Herb latin name: Cirsium foliosum

Synonyms: Cirsium drummondii

Family: Compositae

Edible parts of Cirsium foliosum:

Root - cooked. About the size of a carrot, they are sweet and well-flavoured though require long preparation. The root is likely to be rich in inulin, a starch that cannot be digested by humans. This starch thus passes straight through the digestive system and, in some people, ferments to produce flatulence. Plant crown. No more details are given. Stems - peeled. The peeled stems are a sweet potherb. Tender with a sweet delicate taste.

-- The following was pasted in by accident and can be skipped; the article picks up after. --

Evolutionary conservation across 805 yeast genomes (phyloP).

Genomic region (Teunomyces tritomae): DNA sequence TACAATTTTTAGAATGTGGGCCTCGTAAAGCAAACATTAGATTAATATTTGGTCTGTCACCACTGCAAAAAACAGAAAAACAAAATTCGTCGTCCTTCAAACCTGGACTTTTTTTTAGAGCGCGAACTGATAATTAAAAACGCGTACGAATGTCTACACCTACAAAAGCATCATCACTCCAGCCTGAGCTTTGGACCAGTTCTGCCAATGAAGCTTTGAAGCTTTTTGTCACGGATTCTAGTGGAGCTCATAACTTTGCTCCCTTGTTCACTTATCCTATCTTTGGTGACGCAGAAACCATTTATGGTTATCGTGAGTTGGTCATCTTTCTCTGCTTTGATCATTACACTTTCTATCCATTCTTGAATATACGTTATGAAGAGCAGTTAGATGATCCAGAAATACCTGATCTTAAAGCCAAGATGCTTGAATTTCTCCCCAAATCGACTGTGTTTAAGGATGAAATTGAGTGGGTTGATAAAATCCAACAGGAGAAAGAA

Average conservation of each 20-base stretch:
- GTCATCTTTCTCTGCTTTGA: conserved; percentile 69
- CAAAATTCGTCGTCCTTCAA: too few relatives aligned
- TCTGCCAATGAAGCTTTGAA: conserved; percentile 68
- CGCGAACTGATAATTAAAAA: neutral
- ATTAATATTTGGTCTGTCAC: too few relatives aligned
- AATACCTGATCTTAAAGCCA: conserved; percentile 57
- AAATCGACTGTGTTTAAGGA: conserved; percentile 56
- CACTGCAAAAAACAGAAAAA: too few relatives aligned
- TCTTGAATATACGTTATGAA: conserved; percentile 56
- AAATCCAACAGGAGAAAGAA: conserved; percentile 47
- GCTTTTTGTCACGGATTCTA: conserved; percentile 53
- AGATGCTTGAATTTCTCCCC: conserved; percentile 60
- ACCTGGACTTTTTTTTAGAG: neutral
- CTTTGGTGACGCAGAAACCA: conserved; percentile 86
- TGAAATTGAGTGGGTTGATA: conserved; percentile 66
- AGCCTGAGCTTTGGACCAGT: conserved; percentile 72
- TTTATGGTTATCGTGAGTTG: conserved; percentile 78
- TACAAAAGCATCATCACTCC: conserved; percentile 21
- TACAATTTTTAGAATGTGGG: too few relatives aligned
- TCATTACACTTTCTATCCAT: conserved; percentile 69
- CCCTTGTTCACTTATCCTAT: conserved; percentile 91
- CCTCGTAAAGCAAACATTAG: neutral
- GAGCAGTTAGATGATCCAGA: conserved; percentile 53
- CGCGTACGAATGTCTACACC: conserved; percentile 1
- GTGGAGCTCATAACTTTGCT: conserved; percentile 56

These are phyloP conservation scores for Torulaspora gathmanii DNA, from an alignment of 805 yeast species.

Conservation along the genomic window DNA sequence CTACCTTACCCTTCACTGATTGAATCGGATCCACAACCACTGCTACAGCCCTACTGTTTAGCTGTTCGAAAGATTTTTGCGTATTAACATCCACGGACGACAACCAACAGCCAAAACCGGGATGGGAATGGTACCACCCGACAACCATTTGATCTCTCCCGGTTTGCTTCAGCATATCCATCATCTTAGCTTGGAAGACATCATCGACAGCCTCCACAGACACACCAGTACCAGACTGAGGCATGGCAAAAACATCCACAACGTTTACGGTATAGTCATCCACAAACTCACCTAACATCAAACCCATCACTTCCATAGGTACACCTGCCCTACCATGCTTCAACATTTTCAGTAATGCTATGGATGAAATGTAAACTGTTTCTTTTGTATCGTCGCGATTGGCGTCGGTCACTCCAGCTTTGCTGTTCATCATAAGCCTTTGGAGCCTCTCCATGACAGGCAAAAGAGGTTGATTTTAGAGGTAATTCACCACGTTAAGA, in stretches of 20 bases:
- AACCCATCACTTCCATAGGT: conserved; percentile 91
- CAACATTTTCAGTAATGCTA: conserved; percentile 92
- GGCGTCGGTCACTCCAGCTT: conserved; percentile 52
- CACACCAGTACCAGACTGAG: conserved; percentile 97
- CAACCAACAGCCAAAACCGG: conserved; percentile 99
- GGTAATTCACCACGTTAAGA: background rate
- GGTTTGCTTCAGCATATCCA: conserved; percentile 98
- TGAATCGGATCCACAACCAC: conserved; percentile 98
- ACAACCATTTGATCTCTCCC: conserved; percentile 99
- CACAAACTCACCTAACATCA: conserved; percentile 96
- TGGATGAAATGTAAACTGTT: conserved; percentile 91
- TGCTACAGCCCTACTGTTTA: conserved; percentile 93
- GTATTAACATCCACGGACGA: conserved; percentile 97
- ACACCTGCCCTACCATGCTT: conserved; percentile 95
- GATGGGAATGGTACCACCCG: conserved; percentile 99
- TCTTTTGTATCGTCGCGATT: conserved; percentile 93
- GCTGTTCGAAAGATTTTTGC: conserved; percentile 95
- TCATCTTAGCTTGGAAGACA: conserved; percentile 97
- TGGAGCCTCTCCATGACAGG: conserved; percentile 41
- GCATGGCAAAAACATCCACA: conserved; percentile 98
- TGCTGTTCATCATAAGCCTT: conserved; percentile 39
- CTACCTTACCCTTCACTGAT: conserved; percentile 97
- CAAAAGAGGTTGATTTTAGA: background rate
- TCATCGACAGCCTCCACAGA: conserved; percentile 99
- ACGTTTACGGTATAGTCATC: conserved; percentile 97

Description of the plant:


60 cm
(2 feet)

July to

Habitat of the herb:

Swales and other moderately moist and badly drained sites

Other uses of Cirsium foliosum:

The seed of all species of thistles yields a good oil by expression. No details of potential yields etc are given.

Propagation of the herb:

Seed - sow early spring or autumn in situ. Germination usually takes place within 2 - 8 weeks at 20C. Division in spring or autumn.

Cultivation of Cirsium foliosum:

Swales and other moderately moist and badly drained sites

Medicinal use of the herb:

None known

Known hazards of Cirsium foliosum:

None known

Plant information taken from the Plants For A Future.